When You SHOULD Use an AED
There is no doubt that Automated External Defibrillators have the power to save lives. Cardiac arrest that happens outside of the hospital affects more than 300,000 people every year. In many cases of sudden cardiac arrest, the victim experiences ventricular fibrillation, a condition where the lower chambers of the heart begin to quiver rather than beat rhythmically. In this case, the only course of action that can bring a person’s heart back into normal rhythm is administering electricity either internally (directly in contact with the heart), externally (against the skin of a person’s chest), or in a pulsing manner (via manual defibrillator). In the case of AEDs, this electrical shock is administered externally and all at once.
As tempting as it may be to wait for emergency medical personnel, time works against the person experiencing the heart attack. For every minute that goes by without CPR or other medical intervention, the victim’s chances of survival decrease by as much as 10 percent. The availability of AEDs has helped to increase the likelihood of survival amongst those who experience a cardiac event in the proximity of both the machine and a person willing to use it. However, there is another question that must be asked.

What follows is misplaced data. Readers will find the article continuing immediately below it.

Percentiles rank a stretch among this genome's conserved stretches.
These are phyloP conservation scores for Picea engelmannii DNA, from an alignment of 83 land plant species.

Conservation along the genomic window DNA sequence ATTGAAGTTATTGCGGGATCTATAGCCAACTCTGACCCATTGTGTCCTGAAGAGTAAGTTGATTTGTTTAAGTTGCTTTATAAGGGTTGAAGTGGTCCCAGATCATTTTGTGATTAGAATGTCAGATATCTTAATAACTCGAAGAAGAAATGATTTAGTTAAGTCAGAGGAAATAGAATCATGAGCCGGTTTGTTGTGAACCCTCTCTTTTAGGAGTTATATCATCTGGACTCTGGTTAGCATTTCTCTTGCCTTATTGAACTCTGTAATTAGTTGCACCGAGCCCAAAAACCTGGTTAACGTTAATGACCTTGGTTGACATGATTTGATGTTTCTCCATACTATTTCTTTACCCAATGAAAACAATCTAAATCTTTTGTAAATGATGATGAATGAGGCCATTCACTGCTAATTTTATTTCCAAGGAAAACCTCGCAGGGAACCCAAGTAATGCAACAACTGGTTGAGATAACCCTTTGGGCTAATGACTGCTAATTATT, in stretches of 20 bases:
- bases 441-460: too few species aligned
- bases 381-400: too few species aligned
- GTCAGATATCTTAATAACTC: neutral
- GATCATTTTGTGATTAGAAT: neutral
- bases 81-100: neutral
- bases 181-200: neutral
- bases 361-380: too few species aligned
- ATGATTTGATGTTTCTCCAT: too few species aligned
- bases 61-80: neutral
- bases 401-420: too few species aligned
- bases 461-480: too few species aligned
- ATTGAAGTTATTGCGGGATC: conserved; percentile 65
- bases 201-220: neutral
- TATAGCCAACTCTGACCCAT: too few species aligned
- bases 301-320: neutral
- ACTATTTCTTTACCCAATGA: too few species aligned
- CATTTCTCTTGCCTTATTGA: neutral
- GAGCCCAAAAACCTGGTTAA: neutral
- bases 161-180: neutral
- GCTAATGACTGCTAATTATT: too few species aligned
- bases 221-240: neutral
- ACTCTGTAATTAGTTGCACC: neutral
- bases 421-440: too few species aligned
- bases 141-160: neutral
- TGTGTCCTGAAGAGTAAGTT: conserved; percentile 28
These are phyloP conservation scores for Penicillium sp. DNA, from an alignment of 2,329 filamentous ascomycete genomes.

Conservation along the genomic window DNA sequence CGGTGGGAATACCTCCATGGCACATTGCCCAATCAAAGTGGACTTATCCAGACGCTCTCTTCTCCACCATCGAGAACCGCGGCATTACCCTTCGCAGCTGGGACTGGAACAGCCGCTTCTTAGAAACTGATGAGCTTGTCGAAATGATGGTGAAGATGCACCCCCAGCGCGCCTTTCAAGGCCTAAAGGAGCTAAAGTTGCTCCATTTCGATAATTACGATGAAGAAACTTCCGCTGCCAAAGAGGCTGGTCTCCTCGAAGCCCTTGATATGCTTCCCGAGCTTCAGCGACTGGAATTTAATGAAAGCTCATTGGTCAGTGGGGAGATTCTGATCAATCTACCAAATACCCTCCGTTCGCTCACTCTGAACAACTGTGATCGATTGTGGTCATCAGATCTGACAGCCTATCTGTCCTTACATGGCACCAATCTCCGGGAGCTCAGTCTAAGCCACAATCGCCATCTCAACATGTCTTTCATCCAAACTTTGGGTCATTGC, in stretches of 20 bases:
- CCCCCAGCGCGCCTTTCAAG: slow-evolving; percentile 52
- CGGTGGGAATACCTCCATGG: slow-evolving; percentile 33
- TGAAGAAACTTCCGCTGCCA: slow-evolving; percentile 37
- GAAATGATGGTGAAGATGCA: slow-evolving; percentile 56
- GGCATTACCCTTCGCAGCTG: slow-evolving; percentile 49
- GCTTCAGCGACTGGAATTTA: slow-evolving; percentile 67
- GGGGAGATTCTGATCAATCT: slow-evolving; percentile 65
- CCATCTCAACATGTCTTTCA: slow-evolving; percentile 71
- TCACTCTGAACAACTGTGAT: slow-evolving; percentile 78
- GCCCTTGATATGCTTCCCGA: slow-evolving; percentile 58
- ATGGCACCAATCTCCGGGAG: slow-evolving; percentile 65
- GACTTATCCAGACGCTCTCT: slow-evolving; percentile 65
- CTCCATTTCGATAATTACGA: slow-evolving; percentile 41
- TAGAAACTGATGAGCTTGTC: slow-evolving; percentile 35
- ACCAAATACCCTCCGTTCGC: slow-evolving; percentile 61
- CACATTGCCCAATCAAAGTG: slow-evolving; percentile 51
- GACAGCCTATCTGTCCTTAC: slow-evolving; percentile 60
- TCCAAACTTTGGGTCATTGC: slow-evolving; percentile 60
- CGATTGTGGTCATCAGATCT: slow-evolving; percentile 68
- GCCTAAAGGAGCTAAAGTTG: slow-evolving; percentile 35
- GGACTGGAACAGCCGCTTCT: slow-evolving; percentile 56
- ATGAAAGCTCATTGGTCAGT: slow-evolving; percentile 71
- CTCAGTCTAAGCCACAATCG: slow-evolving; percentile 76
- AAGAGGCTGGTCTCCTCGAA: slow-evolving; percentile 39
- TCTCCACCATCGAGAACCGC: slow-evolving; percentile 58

When Should You NOT Use an AED?
The answer comes down to one word: safety. When the AED cannot accurately analyze the victim’s condition before using or when using the AED presents a safety problem for the victim or those around them, it is better to not use the AED than attempt to use it in an unsafe manner.
While several conditions can affect an AED’s accuracy, some of the most common include large amounts of body hair, using the AED in a moving vehicle, a low battery on the AED, or using adult-sized pads on a child under the age of 8. In each of these cases, the AED cannot effectively read the victim’s current heart rhythm and cannot accurately administer an electrical shock. Doing so despite the inaccuracy of the machine can result in significant injury to the victim and bystanders alike.
Likewise, there are instances where using an AED presents a safety problem to the people around the victim. If the victim is lying in water, even if it is only a puddle, it is possible for the electrical current to carry to bystanders, including the person attempting to save them. An AED should also never be used around combustible materials, solvents, fuel, or flowing oxygen. The victim should instead be taken to a safe location before administering any electrical shock. If the victim is wet, they should be taken to a dry location, have their wet clothing removed, and have their skin dried before proceeding. Bottom line, the times when you should use an AED far outweigh the instances where you should not.
For more information on how AEDs save lives or to purchase an AED for your office, school, store, or home, visit Foremost Medical Equipment or call (585) 586-4880 to discuss your AED needs with a qualified customer service representative.